In the late 1800s, Kelvin and Helmholtz suggested that the Sun stayed hot due to gravitational contraction. What was the major drawback to this idea?
It predicted that the Sun could shine for about 25 million years, but geologists had already found that Earth is much older than this.
When is/was gravitational contraction an important energy generation mechanism for the Sun?
It was important when the Sun was forming from a shrinking interstellar cloud of gas.
What do we mean when we say that the Sun is in gravitational equilibrium?
There is a balance within the Sun between the outward push of pressure and the inward pull of gravity.
Which of the following is the best answer to the question, "Why does the Sun shine?"
As the Sun was forming, gravitational contraction increased the Sun's temperature until the core become hot enough for nuclear fusion, which ever since has generated the heat that makes the Sun shine.
How does the Sun's mass compare to Earth's mass?
The Sun's mass is about 300,000 times the mass of the Earth.
Which of the following best describes why the Sun emits most of its energy in the form of visible light?
Like all objects, the Sun emits thermal radiation with a spectrum that depends on its temperature, and the Sun's surface temperature is just right for emitting mostly visible light.
The Sun's surface seethes and churns with a bubbling pattern. Why?
We are seeing hot gas rising and cool gas falling due to the convection that occurs beneath the surface.
Which of the following correctly compares the Sun's energy generation process to the energy generation process in human-built nuclear power plants?
The Sun generates energy by fusing small nuclei into larger ones, while our power plants generate energy by the fission (splitting) of large nuclei.
Every second, the Sun converts about 600 million tons of hydrogen into 596 million tons of helium. The remaining 4 million tons of mass is _________.
converted to an amount of energy equal to 4 million tons times the speed of light squared
Which of the following best explains why nuclear fusion requires bringing nuclei extremely close together?
Nuclei normally repel because they are all positively charged and can be made to stick only when brought close enough for the strong force to take hold.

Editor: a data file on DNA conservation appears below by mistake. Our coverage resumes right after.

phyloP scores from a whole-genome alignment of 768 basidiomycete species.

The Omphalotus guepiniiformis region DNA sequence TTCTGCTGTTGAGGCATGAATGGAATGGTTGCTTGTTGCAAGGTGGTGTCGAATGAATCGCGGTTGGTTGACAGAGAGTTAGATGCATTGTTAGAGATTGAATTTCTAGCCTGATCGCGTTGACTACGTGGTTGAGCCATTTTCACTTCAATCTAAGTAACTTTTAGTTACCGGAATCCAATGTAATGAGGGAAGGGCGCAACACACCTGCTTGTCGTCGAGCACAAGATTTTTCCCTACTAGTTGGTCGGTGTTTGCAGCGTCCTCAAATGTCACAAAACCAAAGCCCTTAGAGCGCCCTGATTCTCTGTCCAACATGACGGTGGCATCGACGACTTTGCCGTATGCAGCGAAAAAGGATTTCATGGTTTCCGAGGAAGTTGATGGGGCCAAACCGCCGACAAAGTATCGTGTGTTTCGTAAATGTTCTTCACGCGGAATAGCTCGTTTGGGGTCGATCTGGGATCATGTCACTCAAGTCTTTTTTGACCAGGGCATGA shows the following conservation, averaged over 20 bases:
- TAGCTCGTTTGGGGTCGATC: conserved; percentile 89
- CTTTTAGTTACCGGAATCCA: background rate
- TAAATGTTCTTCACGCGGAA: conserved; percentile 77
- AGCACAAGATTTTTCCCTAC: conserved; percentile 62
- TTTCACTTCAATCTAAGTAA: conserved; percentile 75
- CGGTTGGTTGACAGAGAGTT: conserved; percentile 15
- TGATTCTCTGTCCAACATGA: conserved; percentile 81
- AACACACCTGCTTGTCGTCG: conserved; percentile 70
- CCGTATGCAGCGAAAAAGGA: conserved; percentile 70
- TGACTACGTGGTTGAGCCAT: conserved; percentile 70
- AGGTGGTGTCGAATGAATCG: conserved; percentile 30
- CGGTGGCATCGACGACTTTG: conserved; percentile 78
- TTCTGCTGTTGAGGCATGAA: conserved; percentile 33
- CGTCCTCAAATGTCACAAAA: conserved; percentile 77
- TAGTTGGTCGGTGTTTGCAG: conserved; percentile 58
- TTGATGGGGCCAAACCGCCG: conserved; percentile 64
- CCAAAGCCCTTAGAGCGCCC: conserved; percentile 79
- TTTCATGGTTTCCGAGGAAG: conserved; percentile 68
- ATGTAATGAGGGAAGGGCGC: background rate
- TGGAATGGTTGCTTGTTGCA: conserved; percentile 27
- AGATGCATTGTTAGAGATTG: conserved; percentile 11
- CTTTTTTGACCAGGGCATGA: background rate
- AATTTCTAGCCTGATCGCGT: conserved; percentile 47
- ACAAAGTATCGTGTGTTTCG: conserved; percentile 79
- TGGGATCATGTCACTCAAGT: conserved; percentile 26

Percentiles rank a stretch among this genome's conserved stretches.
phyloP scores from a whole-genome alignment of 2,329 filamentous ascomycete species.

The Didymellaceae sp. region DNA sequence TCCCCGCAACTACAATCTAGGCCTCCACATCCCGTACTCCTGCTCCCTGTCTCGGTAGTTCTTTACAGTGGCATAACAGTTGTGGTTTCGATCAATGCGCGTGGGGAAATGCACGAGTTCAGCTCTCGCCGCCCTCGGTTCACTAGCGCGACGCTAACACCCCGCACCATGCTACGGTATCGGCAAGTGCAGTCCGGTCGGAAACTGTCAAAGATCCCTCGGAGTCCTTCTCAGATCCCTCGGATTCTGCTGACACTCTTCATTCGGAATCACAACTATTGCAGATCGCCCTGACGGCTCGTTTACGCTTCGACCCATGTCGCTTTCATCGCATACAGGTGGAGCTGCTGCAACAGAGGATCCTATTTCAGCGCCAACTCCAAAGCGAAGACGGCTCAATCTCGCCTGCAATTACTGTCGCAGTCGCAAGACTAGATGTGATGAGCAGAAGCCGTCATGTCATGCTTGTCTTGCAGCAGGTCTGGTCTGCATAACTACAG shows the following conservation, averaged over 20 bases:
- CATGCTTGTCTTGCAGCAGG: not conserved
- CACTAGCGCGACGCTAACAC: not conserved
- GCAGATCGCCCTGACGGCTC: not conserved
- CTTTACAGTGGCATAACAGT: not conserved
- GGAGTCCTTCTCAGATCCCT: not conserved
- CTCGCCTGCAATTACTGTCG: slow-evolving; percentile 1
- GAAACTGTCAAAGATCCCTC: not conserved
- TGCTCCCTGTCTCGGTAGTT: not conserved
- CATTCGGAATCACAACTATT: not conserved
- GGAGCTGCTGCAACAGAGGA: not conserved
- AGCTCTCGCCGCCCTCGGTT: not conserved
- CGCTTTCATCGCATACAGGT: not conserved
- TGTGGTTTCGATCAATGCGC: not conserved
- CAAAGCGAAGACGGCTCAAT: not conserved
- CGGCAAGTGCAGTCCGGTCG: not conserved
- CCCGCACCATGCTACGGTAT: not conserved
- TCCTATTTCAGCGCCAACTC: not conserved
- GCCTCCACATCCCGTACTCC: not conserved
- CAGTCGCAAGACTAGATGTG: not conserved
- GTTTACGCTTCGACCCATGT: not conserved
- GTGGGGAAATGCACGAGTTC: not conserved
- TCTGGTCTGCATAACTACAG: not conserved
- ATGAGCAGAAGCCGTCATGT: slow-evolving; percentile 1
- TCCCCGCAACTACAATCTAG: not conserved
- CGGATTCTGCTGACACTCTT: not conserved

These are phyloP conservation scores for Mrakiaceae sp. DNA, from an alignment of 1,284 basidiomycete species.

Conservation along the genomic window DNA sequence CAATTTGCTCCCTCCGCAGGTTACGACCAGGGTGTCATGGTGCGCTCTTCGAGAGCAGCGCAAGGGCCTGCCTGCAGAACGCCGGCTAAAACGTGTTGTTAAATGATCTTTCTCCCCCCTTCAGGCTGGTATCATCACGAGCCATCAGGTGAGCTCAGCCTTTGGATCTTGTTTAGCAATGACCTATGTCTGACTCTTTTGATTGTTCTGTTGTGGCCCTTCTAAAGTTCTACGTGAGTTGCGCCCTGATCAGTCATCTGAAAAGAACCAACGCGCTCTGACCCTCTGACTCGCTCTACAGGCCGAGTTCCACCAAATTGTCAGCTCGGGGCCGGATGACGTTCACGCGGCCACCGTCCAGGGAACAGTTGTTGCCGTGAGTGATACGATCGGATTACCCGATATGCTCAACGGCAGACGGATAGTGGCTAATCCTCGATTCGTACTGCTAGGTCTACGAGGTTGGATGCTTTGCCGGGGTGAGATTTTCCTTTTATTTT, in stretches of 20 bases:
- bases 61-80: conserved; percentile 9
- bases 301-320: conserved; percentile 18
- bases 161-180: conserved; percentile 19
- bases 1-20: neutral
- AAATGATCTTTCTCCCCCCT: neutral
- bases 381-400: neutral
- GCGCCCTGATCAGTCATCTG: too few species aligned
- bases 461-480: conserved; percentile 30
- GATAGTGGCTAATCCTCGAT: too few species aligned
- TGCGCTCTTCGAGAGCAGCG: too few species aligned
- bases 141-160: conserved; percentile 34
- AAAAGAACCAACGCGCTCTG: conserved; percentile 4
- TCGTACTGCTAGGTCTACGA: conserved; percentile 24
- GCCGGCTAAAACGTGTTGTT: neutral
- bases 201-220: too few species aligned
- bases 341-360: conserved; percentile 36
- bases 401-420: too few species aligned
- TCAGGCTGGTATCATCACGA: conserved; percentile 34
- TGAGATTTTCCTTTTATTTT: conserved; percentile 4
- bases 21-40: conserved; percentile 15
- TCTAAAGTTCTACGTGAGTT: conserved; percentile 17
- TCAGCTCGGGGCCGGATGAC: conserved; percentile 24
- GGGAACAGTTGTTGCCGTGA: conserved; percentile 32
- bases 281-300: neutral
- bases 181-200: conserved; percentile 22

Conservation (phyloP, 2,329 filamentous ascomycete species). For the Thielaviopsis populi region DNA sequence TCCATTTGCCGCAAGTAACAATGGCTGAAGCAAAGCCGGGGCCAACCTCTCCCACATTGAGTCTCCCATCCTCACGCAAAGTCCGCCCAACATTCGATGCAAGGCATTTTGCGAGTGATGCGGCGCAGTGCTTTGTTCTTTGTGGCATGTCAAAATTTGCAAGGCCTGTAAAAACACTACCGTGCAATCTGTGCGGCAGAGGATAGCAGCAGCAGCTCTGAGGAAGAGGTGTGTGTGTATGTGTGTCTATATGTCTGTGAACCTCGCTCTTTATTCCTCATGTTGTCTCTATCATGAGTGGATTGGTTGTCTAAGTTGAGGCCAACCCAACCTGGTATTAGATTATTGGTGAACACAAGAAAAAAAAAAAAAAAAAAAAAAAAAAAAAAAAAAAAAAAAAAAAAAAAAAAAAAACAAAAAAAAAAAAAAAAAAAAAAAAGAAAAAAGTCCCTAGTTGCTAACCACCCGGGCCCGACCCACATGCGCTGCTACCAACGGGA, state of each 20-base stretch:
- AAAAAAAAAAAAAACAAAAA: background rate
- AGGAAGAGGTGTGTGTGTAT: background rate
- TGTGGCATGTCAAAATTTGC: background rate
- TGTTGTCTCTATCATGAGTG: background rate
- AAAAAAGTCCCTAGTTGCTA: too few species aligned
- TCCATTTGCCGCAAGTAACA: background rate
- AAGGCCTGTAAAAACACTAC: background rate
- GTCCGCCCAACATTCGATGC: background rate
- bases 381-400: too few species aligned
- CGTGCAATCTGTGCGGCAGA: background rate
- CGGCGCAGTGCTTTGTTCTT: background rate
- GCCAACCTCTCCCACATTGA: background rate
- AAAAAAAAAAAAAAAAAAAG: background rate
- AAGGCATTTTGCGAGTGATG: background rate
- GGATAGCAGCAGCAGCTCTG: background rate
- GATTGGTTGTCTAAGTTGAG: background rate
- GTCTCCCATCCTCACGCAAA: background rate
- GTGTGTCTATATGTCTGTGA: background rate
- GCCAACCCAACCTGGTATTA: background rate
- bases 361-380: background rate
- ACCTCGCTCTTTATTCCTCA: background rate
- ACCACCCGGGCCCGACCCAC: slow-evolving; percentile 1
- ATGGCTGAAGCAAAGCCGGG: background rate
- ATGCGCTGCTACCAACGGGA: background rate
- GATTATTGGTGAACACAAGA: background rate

If the Sun's core suddenly shrank a little bit, what would happen in the Sun?
The core would heat up, fusion rates would increase, the core would re-expand.
If the Sun suddenly stopped emitting neutrinos, what might we infer (after checking that our neutrino detectors were still operational)?
Fusion reactions in the Sun have ceased.
Why do sunspots appear dark in pictures of the Sun?
They actually are fairly bright, but appear dark against the even brighter background of the surrounding photosphere.
The star Alpha Centauri A is the same type of star as the Sun, but its luminosity is about 1.6 times that of the Sun. What can we conclude?
Alpha Centauri A fuses hydrogen into helium in its core at a higher rate than our Sun.
How can we best observe the Sun's chromosphere and corona?
The chromosphere is best observed with ultraviolet telescopes and the corona is best observed with X-ray telescopes.
The intricate patterns visible in an X-ray image of the Sun generally show _________.
extremely hot plasma flowing along magnetic field lines
How can we measure the strength of magnetic fields on the Sun?
By looking for the splitting of spectral lines in the Sun's spectrum
Satellites in low-Earth orbits are more likely to crash to Earth when the sunspot cycle is near solar maximum because _________.
Earth's upper atmosphere tends to expand during solar maximum, exerting drag on satellites in low orbits
Which of the following choices is not a way by which we can study the inside of the Sun?
We can send a space probe into the Sun's photosphere.